Three Questions: Martin LaMonica of MIT Technology Review
Prior to helping start the Cleantech Practice at Schwartz MSL, my technology PR career kicked off in the late 90s with a focus business-to-business software and infrastructure companies like MapInfo, webMethods and IONA. My days were spent talking about the evolution of web services and standards like XML, UDDI, .Net, Java and others, and how they impacted the development of ecommerce, business process automation and supply-chain integration.
If ever there was a journalist that I felt followed a similar path as me to eventually "covering" renewable energy, energy efficiency and green IT companies–albeit on the editorial side–it was Martin LaMonica. Martin is a veteran journalist of more than 20 years, having spent a good chunk of time covering enterprise technology for IDG (InfoWorld, etc) and then CNET, before managing the Green blog at CNET. Recently, he joined MIT Technology Review as an outside contributor to cover clean technologies for the publication which is famous for writing about cutting-edge innovation before it becomes mainstream.
Martin was kind enough to take a few minutes out of his new gig to answer three questions related to his role at the publication.
Schwartz MSL: What is your new assignment with MIT Technology Review? What types of topics will you be covering?
LaMonica: The new gig at MIT Tech Review is a blog on energy. The focus is clean technologies (rather than the traditional oil & gas and power industry) so it covers a lot of ground in terms of topics and companies–both startups and established energy and materials companies. With my background in covering the IT industry, I’m always looking for crossover between the high-tech industry and energy/environment.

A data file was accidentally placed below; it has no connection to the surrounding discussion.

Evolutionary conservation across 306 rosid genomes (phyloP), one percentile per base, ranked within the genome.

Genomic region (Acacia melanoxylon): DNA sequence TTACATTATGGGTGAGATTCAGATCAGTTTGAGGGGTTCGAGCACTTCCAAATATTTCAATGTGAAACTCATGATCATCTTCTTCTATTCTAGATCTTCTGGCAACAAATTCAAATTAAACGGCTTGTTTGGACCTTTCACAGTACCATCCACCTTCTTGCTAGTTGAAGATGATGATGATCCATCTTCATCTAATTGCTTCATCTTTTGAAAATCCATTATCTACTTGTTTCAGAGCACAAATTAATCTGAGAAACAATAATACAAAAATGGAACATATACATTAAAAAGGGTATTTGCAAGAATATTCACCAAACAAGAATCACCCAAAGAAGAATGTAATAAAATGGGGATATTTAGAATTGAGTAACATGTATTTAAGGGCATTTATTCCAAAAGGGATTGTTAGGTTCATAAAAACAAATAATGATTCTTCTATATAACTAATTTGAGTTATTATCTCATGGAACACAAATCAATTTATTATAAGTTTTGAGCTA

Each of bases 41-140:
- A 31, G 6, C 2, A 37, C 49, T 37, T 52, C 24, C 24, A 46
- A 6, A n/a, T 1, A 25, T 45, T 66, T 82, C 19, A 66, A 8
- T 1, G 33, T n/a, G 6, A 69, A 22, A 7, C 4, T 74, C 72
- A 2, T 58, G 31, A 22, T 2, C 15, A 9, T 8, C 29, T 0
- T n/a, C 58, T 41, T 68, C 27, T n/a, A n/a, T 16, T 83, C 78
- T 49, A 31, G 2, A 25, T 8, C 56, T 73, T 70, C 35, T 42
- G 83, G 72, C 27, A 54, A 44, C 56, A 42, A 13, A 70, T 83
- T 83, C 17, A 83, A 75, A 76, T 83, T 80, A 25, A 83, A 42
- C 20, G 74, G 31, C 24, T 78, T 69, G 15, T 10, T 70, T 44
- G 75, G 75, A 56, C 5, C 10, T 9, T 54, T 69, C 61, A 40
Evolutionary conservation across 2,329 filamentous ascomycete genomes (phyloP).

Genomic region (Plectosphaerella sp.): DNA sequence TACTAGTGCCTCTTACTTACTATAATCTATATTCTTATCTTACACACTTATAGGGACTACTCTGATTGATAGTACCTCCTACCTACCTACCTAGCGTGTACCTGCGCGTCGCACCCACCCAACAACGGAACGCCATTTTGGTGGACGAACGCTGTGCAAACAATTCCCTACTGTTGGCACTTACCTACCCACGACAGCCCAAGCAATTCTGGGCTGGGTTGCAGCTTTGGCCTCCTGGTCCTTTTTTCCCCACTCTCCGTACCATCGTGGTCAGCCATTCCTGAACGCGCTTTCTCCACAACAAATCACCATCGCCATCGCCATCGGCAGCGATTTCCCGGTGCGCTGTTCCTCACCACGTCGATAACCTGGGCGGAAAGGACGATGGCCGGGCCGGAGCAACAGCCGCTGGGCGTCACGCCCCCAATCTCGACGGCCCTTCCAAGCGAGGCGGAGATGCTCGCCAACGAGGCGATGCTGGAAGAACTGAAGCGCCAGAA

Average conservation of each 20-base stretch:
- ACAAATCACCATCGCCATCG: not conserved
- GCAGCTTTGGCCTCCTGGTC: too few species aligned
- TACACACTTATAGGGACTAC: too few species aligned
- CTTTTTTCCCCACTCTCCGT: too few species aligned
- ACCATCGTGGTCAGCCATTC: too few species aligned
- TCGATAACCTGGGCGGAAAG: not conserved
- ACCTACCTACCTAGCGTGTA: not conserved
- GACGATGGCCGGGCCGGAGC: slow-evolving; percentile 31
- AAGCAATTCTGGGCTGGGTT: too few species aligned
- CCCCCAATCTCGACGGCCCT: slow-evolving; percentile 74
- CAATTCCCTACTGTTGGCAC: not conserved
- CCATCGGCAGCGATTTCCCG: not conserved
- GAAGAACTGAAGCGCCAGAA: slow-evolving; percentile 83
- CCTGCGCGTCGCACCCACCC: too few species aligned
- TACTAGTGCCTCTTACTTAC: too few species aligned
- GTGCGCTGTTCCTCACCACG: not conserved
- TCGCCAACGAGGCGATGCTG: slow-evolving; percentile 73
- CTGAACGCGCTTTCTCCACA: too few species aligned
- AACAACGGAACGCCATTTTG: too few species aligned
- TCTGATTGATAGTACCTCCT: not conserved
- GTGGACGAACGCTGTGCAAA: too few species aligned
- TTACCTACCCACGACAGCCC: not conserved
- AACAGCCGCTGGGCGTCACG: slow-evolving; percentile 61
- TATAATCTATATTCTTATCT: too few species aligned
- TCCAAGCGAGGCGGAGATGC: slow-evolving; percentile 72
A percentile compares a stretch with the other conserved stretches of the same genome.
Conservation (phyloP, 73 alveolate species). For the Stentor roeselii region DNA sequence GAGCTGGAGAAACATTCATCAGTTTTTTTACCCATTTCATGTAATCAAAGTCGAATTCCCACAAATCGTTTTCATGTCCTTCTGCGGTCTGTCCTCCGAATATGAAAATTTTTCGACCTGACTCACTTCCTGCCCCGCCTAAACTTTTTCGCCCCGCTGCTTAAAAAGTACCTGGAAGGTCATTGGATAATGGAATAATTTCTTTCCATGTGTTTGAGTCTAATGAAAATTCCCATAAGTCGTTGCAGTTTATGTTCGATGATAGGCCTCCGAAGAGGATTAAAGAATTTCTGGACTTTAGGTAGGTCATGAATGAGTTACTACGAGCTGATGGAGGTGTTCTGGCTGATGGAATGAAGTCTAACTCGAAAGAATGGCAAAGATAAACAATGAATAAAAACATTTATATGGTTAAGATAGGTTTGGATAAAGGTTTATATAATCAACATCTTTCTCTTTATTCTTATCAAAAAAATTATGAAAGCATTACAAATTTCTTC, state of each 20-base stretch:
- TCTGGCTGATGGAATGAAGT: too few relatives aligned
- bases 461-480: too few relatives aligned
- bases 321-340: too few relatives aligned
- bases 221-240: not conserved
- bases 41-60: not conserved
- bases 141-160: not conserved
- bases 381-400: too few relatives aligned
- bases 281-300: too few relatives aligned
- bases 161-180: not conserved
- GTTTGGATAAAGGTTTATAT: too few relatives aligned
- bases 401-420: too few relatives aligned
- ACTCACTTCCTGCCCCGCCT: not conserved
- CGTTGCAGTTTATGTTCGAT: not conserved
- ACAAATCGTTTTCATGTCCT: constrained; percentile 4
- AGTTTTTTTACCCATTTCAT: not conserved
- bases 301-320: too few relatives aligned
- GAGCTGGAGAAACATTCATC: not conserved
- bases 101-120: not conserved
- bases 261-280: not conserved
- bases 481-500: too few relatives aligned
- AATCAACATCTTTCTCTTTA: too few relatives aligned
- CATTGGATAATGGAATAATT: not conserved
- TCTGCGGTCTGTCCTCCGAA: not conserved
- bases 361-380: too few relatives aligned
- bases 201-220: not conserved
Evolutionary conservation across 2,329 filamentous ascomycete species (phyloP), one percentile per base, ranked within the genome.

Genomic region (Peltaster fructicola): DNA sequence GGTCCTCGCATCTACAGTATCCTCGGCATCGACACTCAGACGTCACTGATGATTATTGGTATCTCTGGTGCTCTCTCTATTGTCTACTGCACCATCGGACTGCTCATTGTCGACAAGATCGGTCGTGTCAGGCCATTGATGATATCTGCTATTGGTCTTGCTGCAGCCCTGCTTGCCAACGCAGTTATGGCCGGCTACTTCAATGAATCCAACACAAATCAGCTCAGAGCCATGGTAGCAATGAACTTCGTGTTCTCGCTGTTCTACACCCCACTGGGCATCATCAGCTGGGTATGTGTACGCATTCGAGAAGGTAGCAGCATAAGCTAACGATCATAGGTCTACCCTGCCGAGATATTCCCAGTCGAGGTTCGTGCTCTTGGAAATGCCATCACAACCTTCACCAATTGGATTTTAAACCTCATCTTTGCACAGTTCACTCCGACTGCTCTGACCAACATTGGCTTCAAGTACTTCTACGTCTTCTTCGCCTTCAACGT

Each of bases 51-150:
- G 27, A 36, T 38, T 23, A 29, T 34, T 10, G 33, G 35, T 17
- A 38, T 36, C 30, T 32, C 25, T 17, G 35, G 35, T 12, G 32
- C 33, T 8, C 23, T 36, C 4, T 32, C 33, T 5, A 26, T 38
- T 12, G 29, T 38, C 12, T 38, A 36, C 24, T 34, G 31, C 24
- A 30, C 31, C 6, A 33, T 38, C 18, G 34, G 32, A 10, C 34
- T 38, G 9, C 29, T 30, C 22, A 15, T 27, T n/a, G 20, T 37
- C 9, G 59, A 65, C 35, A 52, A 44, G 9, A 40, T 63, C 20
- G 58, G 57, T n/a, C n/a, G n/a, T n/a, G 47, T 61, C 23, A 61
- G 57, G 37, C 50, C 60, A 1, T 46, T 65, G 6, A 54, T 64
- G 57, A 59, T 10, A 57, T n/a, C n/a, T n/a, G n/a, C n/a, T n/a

Schwartz MSL: What do you think makes a good MIT Technology Review story? What sources do you like to speak with beyond inventors or corporate executives?
LaMonica: Tech Review does a great job of identifying interesting companies before they get a lot of attention and identifying important trends. Broadly speaking, that’s what I’m looking for. Investors and academics who have evaluated a company’s technology are important sources.
Schwartz MSL: Are you focused more on news or features? What’s the best way for marketers and PR professionals to submit post and article ideas?
LaMonica: The blog mainly covers news, but I plan to do more feature/trend stories for the site as well. I plan to freelance for other media outlets as well. Email’s a good way to get in touch. I’m usually pretty active on Twitter and always check story comments.
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